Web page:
Part of the success of the Marvel acquisition was the smooth transition of the business from one ownership and location to another—something Noonan is working to replicate with Lucasfilm. Canadian licensing of Marvel content, which was formerly managed in New York, benefitted from the local resources and expertise that Noonan’s team offered in Toronto. Noonan expects the incorporation of Lucasfilm to be similarly successful, in part because the brand already had a working partnership with Disney before the acquisition. Two key properties of Lucasfilm—Star Wars and Indiana Jones—have a long-standing presence in Disney theme parks. “Our company has been working with Lucasfilm for years,” Noonan says. “The acquisition is a natural fit.”

Noonan didn’t walk into the position from which he would lead DCP Canada Licensing. He spent a few years in sales at the DCP Toronto office, selling the brand experience and products to retailers, which forced him to become an expert. He transitioned to the licensing side of the business so that when his boss at the time left the company, Noonan was primed to fill his position.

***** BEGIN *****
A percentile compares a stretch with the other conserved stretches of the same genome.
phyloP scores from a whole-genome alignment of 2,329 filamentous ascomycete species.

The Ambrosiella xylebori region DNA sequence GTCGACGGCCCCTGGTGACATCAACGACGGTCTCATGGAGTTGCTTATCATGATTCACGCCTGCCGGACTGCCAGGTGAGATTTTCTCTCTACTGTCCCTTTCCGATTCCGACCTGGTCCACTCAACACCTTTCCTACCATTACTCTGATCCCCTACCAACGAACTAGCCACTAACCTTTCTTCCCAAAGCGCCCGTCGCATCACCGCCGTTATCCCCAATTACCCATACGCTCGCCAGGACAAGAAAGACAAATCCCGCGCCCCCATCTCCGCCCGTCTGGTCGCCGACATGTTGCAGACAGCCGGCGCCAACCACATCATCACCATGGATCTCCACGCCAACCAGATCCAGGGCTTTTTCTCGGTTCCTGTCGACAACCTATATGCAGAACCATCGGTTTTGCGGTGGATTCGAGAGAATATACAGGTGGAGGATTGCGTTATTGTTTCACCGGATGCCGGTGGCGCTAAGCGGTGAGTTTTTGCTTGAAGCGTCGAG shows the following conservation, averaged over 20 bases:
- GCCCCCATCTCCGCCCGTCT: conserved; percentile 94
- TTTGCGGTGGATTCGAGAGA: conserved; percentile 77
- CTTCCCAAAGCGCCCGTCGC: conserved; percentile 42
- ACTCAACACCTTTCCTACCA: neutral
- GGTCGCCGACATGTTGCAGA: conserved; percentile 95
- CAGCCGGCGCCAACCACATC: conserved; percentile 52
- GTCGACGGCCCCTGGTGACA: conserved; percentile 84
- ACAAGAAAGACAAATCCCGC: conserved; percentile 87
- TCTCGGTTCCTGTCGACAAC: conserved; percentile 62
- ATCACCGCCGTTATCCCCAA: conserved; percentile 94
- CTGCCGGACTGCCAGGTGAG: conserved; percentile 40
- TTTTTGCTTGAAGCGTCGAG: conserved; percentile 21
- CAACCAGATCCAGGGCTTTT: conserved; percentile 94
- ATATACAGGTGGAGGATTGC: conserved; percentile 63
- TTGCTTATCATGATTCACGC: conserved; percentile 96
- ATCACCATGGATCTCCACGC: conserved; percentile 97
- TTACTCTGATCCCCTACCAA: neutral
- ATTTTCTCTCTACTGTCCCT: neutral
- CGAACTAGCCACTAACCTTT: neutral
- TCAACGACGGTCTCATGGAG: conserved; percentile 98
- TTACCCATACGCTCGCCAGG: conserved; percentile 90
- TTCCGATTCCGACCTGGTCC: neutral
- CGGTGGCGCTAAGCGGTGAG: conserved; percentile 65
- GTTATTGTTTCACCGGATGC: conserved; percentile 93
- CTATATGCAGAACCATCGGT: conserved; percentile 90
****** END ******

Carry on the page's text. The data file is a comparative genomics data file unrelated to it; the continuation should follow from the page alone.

“Working for Disney in Toronto is different from working for Disney in Burbank, California,” Noonan says. The first time he visited the head office in the home of Disneyland, he was reminded of the excitement he felt as a child entering the Magic Kingdom—an excitement that permeates the corporation. “I always say, ‘If you’re not excited about what you’re doing, you should rethink it,’” he says. “People who work for Disney are very brand-positive people. They’re people who are really passionate.”

Particularly in the Toronto DCP Canada office, Noonan’s team has been proving that statement true. It’s a mentality, Noonan believes, that led to Walt Disney Co. being named as the number-one brand by Canadian Business in 2013. “It’s an honour for all of us,” Noonan says. “It’s a testament to the entire Disney company in Canada—from parks and resorts to television to the Disney Store to interactive games, and to the studio.”

But Noonan isn’t content to stop there. He and his team are always striving to increase the company’s reach. Doing so involves constantly trying to new things. New products include 100 percent fruit juice and yogurt, representing a continued push into the healthy foods market, and a focus on technology and growing the company’s adult-minded portfolio. These are initiatives, Noonan says, that hold great potential for DCP’s brands.

Ultimately, the role of managing director,­ while driven by revenue, requires strong leadership, and Noonan has learned that effective team management is what earns results. Among his team, Noonan has found that what’s taken him furthest are honesty, compassion, and trust. “Attitude is paramount when managing people,” he says. “I try to manage my team the way I like to be managed, which is not on a micro level. I have a smart team. I give them clear direction and let them do their jobs.”